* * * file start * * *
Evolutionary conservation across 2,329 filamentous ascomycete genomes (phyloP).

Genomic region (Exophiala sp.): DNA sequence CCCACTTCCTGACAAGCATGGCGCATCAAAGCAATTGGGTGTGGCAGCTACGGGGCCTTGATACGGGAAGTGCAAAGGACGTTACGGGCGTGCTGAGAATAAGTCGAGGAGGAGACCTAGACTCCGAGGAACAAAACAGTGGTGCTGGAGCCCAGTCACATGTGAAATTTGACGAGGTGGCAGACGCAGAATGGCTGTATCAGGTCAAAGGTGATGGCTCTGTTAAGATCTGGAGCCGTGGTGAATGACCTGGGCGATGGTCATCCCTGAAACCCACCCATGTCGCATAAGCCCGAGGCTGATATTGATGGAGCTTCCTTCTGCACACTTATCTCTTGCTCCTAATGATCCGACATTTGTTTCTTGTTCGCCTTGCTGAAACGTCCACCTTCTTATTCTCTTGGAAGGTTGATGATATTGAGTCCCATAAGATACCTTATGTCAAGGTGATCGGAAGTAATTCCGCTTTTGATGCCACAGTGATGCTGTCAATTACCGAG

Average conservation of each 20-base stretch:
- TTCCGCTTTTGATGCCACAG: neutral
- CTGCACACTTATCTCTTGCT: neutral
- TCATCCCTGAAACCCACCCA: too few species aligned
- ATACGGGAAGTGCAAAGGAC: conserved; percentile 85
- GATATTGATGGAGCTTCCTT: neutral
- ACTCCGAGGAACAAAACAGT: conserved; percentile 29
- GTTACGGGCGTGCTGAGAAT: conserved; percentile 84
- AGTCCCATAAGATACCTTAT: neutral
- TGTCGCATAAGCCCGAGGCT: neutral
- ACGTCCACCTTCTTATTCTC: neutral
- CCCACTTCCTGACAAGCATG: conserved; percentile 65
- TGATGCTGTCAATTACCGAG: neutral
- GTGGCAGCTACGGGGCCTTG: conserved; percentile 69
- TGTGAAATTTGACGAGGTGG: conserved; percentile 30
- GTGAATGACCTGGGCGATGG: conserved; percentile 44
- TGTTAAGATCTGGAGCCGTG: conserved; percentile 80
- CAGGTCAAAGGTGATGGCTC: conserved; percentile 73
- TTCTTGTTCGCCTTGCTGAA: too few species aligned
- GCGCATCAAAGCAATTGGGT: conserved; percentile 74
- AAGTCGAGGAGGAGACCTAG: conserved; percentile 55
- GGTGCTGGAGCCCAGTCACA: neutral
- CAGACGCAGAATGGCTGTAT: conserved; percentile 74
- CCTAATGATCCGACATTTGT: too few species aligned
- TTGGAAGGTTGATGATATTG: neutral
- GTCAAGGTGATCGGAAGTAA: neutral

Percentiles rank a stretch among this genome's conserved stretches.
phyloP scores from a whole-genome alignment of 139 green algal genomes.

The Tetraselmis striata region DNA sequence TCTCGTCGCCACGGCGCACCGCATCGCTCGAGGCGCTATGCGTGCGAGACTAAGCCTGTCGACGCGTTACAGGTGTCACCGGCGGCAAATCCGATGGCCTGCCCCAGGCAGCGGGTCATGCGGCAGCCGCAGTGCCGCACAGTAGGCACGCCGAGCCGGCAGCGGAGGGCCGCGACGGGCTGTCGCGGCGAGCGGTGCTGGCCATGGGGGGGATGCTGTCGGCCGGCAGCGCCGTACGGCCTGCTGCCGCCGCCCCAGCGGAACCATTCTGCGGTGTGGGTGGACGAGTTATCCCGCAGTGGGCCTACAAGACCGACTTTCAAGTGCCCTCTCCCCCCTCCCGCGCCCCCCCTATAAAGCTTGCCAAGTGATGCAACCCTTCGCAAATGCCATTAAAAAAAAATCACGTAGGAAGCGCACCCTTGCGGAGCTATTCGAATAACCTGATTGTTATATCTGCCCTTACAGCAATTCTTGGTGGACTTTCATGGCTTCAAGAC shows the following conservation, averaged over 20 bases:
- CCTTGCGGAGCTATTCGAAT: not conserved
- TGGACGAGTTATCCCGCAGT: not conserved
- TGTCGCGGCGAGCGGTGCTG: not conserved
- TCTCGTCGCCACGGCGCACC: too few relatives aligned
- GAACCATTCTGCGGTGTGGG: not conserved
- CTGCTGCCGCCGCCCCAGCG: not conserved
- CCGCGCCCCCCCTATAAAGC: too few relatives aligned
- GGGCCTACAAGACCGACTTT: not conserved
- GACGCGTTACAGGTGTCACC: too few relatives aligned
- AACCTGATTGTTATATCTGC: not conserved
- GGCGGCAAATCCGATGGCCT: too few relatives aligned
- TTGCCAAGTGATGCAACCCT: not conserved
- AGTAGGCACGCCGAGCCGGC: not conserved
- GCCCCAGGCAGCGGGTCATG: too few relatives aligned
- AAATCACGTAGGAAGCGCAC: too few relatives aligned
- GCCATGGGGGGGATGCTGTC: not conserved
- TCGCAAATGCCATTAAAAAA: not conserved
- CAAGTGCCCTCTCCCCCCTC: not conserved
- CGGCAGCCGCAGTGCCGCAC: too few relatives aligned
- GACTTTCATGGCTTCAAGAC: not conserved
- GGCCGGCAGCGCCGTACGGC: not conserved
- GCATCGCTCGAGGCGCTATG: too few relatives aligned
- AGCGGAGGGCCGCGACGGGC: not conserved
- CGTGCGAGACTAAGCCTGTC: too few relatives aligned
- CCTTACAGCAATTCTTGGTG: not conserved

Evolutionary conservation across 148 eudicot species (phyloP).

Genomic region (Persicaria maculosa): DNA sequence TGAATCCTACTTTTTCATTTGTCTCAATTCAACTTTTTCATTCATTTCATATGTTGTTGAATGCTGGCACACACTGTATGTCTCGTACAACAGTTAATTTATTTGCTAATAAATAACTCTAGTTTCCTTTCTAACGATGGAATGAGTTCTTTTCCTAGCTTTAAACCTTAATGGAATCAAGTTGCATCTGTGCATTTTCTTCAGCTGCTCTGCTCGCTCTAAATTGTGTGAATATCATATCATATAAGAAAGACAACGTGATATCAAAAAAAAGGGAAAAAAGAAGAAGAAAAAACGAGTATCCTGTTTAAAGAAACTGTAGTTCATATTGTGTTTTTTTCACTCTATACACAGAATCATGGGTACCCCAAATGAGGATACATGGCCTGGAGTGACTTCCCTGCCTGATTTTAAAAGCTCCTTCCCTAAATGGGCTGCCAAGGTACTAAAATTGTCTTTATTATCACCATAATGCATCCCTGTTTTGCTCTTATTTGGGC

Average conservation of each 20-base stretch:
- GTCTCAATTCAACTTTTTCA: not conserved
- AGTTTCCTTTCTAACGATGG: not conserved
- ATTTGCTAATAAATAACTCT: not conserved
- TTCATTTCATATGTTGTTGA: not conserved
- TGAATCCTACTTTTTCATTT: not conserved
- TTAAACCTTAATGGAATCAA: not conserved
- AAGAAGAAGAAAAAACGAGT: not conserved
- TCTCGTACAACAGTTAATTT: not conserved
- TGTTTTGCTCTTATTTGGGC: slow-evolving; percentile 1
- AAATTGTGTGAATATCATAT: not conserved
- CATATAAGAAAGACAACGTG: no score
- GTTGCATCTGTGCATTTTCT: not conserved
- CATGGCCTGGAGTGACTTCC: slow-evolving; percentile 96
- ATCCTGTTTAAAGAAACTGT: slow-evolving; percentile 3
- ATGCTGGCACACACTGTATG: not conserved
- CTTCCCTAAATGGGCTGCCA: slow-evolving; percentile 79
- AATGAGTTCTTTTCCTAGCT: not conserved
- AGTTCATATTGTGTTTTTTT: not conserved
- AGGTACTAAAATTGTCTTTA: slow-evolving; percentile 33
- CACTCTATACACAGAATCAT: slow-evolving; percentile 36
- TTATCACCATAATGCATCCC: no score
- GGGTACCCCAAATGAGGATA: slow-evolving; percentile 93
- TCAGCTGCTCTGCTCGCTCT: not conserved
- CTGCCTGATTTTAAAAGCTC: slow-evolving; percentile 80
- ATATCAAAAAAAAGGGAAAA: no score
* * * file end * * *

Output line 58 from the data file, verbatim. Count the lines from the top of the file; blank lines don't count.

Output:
Genomic region (Persicaria maculosa): DNA sequence TGAATCCTACTTTTTCATTTGTCTCAATTCAACTTTTTCATTCATTTCATATGTTGTTGAATGCTGGCACACACTGTATGTCTCGTACAACAGTTAATTTATTTGCTAATAAATAACTCTAGTTTCCTTTCTAACGATGGAATGAGTTCTTTTCCTAGCTTTAAACCTTAATGGAATCAAGTTGCATCTGTGCATTTTCTTCAGCTGCTCTGCTCGCTCTAAATTGTGTGAATATCATATCATATAAGAAAGACAACGTGATATCAAAAAAAAGGGAAAAAAGAAGAAGAAAAAACGAGTATCCTGTTTAAAGAAACTGTAGTTCATATTGTGTTTTTTTCACTCTATACACAGAATCATGGGTACCCCAAATGAGGATACATGGCCTGGAGTGACTTCCCTGCCTGATTTTAAAAGCTCCTTCCCTAAATGGGCTGCCAAGGTACTAAAATTGTCTTTATTATCACCATAATGCATCCCTGTTTTGCTCTTATTTGGGC